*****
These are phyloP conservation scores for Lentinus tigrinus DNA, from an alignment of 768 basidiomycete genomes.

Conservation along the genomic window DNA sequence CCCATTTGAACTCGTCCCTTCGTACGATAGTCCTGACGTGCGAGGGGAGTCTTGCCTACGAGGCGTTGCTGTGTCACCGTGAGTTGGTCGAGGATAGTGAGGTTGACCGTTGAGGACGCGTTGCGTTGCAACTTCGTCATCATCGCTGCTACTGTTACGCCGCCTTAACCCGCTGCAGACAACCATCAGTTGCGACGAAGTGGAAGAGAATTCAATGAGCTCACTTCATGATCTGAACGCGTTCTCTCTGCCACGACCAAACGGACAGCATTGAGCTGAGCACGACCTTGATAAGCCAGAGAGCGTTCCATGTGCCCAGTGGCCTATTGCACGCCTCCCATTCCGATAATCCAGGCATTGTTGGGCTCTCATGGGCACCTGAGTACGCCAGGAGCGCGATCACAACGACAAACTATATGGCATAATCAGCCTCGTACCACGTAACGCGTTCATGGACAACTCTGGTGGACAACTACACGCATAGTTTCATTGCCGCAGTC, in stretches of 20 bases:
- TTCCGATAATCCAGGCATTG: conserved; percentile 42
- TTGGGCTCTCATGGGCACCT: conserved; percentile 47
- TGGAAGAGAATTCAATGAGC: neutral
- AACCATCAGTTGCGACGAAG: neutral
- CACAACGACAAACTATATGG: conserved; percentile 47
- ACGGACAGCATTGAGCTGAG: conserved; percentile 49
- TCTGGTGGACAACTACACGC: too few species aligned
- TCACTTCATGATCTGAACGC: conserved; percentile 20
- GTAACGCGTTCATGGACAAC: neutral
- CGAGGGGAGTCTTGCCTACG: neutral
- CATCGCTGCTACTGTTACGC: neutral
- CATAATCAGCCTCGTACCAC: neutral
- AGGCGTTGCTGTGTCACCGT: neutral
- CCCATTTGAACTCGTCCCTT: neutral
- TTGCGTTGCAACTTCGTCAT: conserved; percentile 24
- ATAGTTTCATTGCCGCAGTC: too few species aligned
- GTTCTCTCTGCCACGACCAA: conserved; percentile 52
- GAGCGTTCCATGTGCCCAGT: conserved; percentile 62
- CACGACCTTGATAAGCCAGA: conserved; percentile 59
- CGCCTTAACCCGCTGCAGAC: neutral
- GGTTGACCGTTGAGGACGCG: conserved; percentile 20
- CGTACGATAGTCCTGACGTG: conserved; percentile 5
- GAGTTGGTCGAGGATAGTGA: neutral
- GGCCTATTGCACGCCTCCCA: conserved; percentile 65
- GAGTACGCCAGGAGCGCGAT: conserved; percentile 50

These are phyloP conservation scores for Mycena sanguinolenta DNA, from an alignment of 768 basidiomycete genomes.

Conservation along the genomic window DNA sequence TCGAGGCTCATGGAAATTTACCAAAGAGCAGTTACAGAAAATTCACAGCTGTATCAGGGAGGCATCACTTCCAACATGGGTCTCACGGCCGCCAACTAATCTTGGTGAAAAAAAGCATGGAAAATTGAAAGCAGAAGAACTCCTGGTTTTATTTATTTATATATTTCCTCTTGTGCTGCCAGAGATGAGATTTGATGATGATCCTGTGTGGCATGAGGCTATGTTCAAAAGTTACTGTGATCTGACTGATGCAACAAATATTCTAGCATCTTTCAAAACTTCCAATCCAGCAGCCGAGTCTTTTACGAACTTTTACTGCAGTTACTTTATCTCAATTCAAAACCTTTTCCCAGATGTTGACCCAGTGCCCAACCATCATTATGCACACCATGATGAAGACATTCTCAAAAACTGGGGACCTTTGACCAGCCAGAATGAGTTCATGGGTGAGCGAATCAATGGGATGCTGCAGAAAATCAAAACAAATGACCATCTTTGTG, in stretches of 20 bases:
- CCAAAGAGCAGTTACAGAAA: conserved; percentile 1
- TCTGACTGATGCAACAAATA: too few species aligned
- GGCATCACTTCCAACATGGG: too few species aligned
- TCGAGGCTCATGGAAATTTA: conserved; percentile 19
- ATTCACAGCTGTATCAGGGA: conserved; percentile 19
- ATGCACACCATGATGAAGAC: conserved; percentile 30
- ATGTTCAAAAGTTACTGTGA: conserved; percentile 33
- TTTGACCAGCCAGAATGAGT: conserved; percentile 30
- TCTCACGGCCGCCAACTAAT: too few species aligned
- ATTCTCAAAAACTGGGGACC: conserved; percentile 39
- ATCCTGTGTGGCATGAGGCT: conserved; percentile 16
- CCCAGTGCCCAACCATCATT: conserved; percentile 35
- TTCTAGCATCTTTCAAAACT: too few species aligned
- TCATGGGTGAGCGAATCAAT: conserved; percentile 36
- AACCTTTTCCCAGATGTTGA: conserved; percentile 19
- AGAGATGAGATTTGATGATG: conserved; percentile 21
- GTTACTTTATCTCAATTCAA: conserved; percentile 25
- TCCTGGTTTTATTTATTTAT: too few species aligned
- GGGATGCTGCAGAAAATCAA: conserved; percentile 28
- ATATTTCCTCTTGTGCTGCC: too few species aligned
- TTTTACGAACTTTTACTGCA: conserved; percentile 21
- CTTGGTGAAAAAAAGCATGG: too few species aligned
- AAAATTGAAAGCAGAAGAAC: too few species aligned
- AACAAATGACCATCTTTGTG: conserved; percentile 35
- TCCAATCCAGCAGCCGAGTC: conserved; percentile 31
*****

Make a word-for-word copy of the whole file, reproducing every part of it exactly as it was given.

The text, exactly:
These are phyloP conservation scores for Lentinus tigrinus DNA, from an alignment of 768 basidiomycete genomes.

Conservation along the genomic window DNA sequence CCCATTTGAACTCGTCCCTTCGTACGATAGTCCTGACGTGCGAGGGGAGTCTTGCCTACGAGGCGTTGCTGTGTCACCGTGAGTTGGTCGAGGATAGTGAGGTTGACCGTTGAGGACGCGTTGCGTTGCAACTTCGTCATCATCGCTGCTACTGTTACGCCGCCTTAACCCGCTGCAGACAACCATCAGTTGCGACGAAGTGGAAGAGAATTCAATGAGCTCACTTCATGATCTGAACGCGTTCTCTCTGCCACGACCAAACGGACAGCATTGAGCTGAGCACGACCTTGATAAGCCAGAGAGCGTTCCATGTGCCCAGTGGCCTATTGCACGCCTCCCATTCCGATAATCCAGGCATTGTTGGGCTCTCATGGGCACCTGAGTACGCCAGGAGCGCGATCACAACGACAAACTATATGGCATAATCAGCCTCGTACCACGTAACGCGTTCATGGACAACTCTGGTGGACAACTACACGCATAGTTTCATTGCCGCAGTC, in stretches of 20 bases:
- TTCCGATAATCCAGGCATTG: conserved; percentile 42
- TTGGGCTCTCATGGGCACCT: conserved; percentile 47
- TGGAAGAGAATTCAATGAGC: neutral
- AACCATCAGTTGCGACGAAG: neutral
- CACAACGACAAACTATATGG: conserved; percentile 47
- ACGGACAGCATTGAGCTGAG: conserved; percentile 49
- TCTGGTGGACAACTACACGC: too few species aligned
- TCACTTCATGATCTGAACGC: conserved; percentile 20
- GTAACGCGTTCATGGACAAC: neutral
- CGAGGGGAGTCTTGCCTACG: neutral
- CATCGCTGCTACTGTTACGC: neutral
- CATAATCAGCCTCGTACCAC: neutral
- AGGCGTTGCTGTGTCACCGT: neutral
- CCCATTTGAACTCGTCCCTT: neutral
- TTGCGTTGCAACTTCGTCAT: conserved; percentile 24
- ATAGTTTCATTGCCGCAGTC: too few species aligned
- GTTCTCTCTGCCACGACCAA: conserved; percentile 52
- GAGCGTTCCATGTGCCCAGT: conserved; percentile 62
- CACGACCTTGATAAGCCAGA: conserved; percentile 59
- CGCCTTAACCCGCTGCAGAC: neutral
- GGTTGACCGTTGAGGACGCG: conserved; percentile 20
- CGTACGATAGTCCTGACGTG: conserved; percentile 5
- GAGTTGGTCGAGGATAGTGA: neutral
- GGCCTATTGCACGCCTCCCA: conserved; percentile 65
- GAGTACGCCAGGAGCGCGAT: conserved; percentile 50

These are phyloP conservation scores for Mycena sanguinolenta DNA, from an alignment of 768 basidiomycete genomes.

Conservation along the genomic window DNA sequence TCGAGGCTCATGGAAATTTACCAAAGAGCAGTTACAGAAAATTCACAGCTGTATCAGGGAGGCATCACTTCCAACATGGGTCTCACGGCCGCCAACTAATCTTGGTGAAAAAAAGCATGGAAAATTGAAAGCAGAAGAACTCCTGGTTTTATTTATTTATATATTTCCTCTTGTGCTGCCAGAGATGAGATTTGATGATGATCCTGTGTGGCATGAGGCTATGTTCAAAAGTTACTGTGATCTGACTGATGCAACAAATATTCTAGCATCTTTCAAAACTTCCAATCCAGCAGCCGAGTCTTTTACGAACTTTTACTGCAGTTACTTTATCTCAATTCAAAACCTTTTCCCAGATGTTGACCCAGTGCCCAACCATCATTATGCACACCATGATGAAGACATTCTCAAAAACTGGGGACCTTTGACCAGCCAGAATGAGTTCATGGGTGAGCGAATCAATGGGATGCTGCAGAAAATCAAAACAAATGACCATCTTTGTG, in stretches of 20 bases:
- CCAAAGAGCAGTTACAGAAA: conserved; percentile 1
- TCTGACTGATGCAACAAATA: too few species aligned
- GGCATCACTTCCAACATGGG: too few species aligned
- TCGAGGCTCATGGAAATTTA: conserved; percentile 19
- ATTCACAGCTGTATCAGGGA: conserved; percentile 19
- ATGCACACCATGATGAAGAC: conserved; percentile 30
- ATGTTCAAAAGTTACTGTGA: conserved; percentile 33
- TTTGACCAGCCAGAATGAGT: conserved; percentile 30
- TCTCACGGCCGCCAACTAAT: too few species aligned
- ATTCTCAAAAACTGGGGACC: conserved; percentile 39
- ATCCTGTGTGGCATGAGGCT: conserved; percentile 16
- CCCAGTGCCCAACCATCATT: conserved; percentile 35
- TTCTAGCATCTTTCAAAACT: too few species aligned
- TCATGGGTGAGCGAATCAAT: conserved; percentile 36
- AACCTTTTCCCAGATGTTGA: conserved; percentile 19
- AGAGATGAGATTTGATGATG: conserved; percentile 21
- GTTACTTTATCTCAATTCAA: conserved; percentile 25
- TCCTGGTTTTATTTATTTAT: too few species aligned
- GGGATGCTGCAGAAAATCAA: conserved; percentile 28
- ATATTTCCTCTTGTGCTGCC: too few species aligned
- TTTTACGAACTTTTACTGCA: conserved; percentile 21
- CTTGGTGAAAAAAAGCATGG: too few species aligned
- AAAATTGAAAGCAGAAGAAC: too few species aligned
- AACAAATGACCATCTTTGTG: conserved; percentile 35
- TCCAATCCAGCAGCCGAGTC: conserved; percentile 31